When this framework is applied, the political left appears as much mytho-poetic as the political right. Many liberal commentators blame human encroachments on pristine nature and resultant environmental sins for nature's reprisal through this viral invasion. On the other hand, the left claims mankind facilitated its emergence through rampant profligacy. As for religionists like the Pope, pandemics were nature's retribution for the human abuses. But Asma contends that zoonotic diseases, parasitism, predation and extinctions are not punishments, but are 'business as usual', as they have existed all along. 'Most of the known pathogens that infect humans have zoonotic origins, and human abuse of the environment is not their principal cause'.
But although considered factually absurd, mytho-poetic views like 'we are at war against an invisible enemy' can help humans make difficult personal sacrifices like 'social distancing' by overcoming their hedonistic ego. Imagining that the sins of failed environmentalism have brought nature's reprisal can help humans to better prepare for the future by mending the environmental policies.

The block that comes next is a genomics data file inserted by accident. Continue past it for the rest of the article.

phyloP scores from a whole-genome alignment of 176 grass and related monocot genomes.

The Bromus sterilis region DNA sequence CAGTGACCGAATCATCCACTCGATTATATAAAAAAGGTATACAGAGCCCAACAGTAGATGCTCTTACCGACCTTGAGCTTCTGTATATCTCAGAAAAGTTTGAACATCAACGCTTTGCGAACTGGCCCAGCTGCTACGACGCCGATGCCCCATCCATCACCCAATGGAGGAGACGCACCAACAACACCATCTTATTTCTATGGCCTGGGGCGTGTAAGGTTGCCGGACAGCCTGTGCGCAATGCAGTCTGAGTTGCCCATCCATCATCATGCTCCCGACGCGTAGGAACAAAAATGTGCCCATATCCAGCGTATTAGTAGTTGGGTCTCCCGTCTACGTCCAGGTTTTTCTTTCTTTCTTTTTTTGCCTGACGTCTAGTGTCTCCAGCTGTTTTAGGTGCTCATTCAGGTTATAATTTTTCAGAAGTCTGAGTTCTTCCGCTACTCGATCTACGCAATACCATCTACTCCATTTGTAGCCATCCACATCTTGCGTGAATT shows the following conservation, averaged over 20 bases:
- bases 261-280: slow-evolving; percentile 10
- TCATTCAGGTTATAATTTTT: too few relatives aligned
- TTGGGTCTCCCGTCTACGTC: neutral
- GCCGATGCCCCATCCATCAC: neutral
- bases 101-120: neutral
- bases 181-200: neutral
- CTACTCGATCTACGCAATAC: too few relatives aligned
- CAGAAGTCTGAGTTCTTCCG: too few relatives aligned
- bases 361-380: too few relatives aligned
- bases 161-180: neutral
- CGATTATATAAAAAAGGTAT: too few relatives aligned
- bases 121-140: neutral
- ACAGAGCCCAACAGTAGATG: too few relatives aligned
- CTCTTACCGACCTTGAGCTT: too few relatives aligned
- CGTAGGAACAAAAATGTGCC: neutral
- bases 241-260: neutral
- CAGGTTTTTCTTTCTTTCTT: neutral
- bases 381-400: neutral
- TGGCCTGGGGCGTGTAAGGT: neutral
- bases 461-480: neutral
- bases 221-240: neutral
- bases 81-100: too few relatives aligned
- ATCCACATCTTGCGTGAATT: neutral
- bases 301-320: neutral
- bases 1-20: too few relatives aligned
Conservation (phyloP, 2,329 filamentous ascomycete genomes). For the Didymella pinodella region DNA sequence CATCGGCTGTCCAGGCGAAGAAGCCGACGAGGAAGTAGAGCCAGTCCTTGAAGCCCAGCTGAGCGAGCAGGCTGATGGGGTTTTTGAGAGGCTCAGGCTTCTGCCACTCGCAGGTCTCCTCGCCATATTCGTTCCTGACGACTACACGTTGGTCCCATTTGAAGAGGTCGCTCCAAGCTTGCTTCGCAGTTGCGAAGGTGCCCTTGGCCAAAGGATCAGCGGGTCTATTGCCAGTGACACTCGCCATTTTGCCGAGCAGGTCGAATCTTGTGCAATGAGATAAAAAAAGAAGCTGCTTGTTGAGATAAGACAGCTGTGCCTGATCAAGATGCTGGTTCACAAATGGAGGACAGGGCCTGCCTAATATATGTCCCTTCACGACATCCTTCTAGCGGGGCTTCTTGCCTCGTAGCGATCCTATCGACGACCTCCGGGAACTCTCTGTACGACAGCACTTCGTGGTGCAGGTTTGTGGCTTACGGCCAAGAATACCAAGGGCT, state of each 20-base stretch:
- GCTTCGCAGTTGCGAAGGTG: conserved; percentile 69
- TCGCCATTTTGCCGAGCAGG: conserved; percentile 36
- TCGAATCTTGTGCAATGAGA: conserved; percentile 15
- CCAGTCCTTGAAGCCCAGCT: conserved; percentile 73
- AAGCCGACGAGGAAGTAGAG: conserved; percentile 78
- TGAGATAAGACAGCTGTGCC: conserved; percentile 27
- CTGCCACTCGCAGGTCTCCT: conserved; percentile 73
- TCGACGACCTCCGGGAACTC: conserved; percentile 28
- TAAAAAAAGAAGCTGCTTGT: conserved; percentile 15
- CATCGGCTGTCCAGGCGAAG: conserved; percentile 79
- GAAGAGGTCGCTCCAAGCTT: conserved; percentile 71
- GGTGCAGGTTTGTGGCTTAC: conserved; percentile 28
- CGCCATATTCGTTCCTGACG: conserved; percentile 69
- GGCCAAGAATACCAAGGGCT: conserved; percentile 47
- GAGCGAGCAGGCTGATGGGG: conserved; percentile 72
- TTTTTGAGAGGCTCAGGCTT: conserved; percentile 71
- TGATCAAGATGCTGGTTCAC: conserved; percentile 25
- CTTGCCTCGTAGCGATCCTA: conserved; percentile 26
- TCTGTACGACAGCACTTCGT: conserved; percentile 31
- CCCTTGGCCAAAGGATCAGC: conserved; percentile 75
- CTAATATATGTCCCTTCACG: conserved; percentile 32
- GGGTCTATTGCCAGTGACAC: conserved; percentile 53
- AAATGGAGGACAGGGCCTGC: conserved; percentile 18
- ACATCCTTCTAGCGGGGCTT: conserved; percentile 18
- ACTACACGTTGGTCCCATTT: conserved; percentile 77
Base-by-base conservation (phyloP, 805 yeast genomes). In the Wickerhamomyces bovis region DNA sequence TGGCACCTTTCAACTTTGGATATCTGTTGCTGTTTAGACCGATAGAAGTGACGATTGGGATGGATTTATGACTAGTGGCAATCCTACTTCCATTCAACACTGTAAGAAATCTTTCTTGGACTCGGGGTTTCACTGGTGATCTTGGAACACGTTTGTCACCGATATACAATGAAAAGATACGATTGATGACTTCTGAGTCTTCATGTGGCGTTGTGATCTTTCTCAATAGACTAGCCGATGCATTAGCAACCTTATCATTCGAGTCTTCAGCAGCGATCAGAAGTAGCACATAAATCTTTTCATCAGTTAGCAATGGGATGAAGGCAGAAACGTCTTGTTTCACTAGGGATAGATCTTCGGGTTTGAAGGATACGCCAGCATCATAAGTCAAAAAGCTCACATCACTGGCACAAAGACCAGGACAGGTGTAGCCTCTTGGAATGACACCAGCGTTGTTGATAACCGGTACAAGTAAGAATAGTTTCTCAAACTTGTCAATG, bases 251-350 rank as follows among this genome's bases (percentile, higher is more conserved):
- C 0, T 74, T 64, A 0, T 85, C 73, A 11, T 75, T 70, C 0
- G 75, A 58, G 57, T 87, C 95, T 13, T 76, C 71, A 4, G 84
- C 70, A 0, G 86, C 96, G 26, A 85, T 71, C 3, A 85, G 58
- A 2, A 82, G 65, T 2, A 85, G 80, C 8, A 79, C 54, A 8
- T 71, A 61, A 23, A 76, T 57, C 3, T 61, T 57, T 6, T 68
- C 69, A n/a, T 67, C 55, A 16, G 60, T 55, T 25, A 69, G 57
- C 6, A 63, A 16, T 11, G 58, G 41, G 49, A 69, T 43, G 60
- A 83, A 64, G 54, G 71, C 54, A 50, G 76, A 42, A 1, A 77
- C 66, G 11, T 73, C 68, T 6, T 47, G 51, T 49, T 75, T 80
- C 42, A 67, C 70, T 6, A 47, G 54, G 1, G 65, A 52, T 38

Earlier, in an opinion piece published on 29 March, titled 'How Coronavirus is shaking up the Moral Universe', the Bloomberg editor John Authers shed light on four distinct philosophical approaches to tackling the pandemic. These approaches are called 'Rawlsian', 'Utilitarian', 'Libertarian' and 'Communitarian'. The Harvard philosopher John Rawls was the proponent of Rawlsianism, which advocated that the 'assurance of basic necessities and the opportunity to do better' should form the foundation of social and political justice. Rawls was not a religionist, but his philosophy conformed to the Biblical 'golden rule': 'Do unto others as you would have them do unto you'. Consequently, the Rawlsians have taken the treatment of the worst-off as the benchmark for social action. By following this principle, many Western governments have clamped lockdowns in a bid to minimise the sufferings of the weakest.